Unstable angina, also known as crescendo angina or acute coronary respiratory syndrome, is the chest pain that occurs while the body is at rest or with stress or exertion.
Pain from unstable angina worsens frequency and severity and is caused by the blockage of the arteries supplying blood and oxygen to the heart.
These blockages in the arteries are fatty buildups that rupture, causing injury to the coronary blood vessels, resulting in blood clotting, limiting blood flow.
A case of unstable angina should be treated as a medical emergency. Unstable angina could lead to arrhythmias (irregular heart rhythms), heart attack, or heart failure. It may even lead to death.
Causes and Risk Factors of Unstable Angina
Coronary heart disease is the primary cause of unstable angina. This condition is caused by the buildup of plaque along the walls of the arteries, which causes them to become narrow and rigid.
This blockage limits the flow of blood to the muscles of the heart. Chest pain occurs as a result of insufficient blood and oxygen to the heart muscles.
Risk factors for coronary heart disease include:
- Family history of heart disease
- High blood pressure
- Being make
- Use of tobacco
- Elevated low-density lipoprotein (LDL) cholesterol
- Low high-density lipoprotein (HDL) cholesterol
- Sedentary lifestyle
Men who are 45 and older and women who are 55 and older are more likely to experience unstable angina.
Signs and Symptoms of Unstable Angina
The major symptom of angina is chest pain and discomfort. The severity of the sensations varies from person to person.
Symptoms of angina include:
- Crushing, squeezing, pressure-like or sharp pain in the chest
- Pain that radiates to the back
- Shortness of breath
- Fatigue and weakness
Stable angina can progress to unstable angina. It is important to watch out for pain in the chest even when you are at rest. Also, chest pains that last longer than usual or feel different are usually signs of unstable angina.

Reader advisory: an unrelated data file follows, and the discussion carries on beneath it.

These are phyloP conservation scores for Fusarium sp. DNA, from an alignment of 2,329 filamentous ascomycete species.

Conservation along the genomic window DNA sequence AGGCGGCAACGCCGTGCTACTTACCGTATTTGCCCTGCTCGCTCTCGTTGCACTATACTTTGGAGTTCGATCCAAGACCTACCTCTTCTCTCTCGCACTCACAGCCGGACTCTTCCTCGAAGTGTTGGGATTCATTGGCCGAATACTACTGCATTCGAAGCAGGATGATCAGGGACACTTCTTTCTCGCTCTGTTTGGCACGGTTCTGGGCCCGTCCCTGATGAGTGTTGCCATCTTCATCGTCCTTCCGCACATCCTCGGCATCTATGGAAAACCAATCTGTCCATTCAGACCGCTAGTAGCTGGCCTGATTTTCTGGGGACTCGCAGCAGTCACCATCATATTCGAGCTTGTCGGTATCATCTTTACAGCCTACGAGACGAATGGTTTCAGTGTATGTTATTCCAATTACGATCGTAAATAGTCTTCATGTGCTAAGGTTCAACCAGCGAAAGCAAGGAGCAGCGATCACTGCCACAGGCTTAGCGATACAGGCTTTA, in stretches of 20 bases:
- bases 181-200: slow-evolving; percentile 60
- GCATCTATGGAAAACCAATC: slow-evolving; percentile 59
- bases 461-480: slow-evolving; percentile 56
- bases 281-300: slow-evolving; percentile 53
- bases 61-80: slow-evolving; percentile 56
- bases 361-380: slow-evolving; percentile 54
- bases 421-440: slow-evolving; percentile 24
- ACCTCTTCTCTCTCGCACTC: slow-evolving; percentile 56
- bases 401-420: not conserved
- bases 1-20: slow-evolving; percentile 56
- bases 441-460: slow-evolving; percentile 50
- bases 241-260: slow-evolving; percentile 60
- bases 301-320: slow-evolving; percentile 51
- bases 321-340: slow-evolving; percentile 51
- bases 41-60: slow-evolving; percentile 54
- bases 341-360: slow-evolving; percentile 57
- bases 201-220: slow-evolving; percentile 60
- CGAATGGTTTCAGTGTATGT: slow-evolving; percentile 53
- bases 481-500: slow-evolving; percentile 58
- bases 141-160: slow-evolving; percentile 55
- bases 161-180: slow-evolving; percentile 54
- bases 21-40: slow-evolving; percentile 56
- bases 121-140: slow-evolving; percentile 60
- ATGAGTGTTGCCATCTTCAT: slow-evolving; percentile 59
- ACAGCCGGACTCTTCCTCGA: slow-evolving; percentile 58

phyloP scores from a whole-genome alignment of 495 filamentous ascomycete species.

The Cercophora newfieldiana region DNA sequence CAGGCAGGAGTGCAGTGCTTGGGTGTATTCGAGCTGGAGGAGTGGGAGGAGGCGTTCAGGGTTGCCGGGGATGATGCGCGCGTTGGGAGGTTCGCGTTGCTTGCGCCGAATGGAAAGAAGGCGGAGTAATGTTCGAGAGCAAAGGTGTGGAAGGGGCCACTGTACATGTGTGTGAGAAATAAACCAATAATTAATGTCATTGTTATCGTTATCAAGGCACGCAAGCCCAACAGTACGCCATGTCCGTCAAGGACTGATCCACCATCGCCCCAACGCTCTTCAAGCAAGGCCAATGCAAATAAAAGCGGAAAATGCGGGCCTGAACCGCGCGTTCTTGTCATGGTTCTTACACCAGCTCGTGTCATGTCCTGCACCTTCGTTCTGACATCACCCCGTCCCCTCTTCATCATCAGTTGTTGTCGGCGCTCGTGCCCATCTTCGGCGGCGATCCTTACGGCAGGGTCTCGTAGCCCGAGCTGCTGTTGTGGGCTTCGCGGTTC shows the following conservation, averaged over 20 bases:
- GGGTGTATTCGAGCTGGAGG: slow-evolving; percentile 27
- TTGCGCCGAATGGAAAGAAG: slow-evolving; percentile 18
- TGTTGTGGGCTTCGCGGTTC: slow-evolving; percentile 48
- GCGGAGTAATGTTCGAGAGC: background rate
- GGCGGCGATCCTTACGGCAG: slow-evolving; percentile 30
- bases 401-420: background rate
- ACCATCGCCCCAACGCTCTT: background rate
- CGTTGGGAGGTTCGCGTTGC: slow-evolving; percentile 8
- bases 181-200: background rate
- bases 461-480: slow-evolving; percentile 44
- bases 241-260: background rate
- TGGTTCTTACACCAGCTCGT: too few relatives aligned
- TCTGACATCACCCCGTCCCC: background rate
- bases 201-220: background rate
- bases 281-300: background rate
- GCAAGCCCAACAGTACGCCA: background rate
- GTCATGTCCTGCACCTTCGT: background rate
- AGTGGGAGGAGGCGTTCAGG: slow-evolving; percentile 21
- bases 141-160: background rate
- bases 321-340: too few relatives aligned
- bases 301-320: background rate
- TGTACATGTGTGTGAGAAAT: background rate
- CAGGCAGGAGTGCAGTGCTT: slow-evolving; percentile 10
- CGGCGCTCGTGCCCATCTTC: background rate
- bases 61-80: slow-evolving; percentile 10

Medications like nitroglycerin, which enhance blood flow, typically work for stable angina but not unstable angina.
The doctor would require a physical examination that includes blood pressure tests to confirm a diagnosis. Other tests that can be used to verify unstable angina include:
- Blood tests to check for cardiac biomarkers and creatine kinase that leak from the heart if the muscle is damaged.
- Echocardiogram, a procedure used to produce images of the heart that reveals blood flow problems.
- Electrocardiogram which is used to observe patterns in the heartbeat that may indicate reduced blood flow.
- Computed tomography angiography (CTA)
- Stress tests
- Coronary angiography and heart catheterization.
The treatment for unstable angina depends on the severity of the condition. Treatment options include:
The doctor may recommend blood thinners like heparin, aspirin, or clopidogrel as a first treatment for the condition. Thinner blood can move more freely through the arteries.
Other medications that can be used to reduce symptoms of angina include drugs that reduce:
- Arrhythmia symptoms
- Blood pressure
- Cholesterol levels
Invasive procedures may be required in cases where there is blockage or severe narrowing in an artery. Surgery options include angioplasty, which involves opening up an artery that was previously blocked.
A small tube known as a stent may also be inserted into the heart to keep the artery.
A bypass surgery may be required in severe cases. The surgery reroutes blood flow from a blocked artery to help improve the flow of blood to the heart.
A person with unstable angina may need to change certain behaviors to maintain a healthy life. Lifestyle changes that can improve health include:
- Reducing stress levels
- Eating a healthier diet
- Losing weight if overweight
- Quit smoking
- Exercising more
- Unstable Angina – Healthline
- Unstable Angina – Wikipedia
- Unstable Angina – Heart.org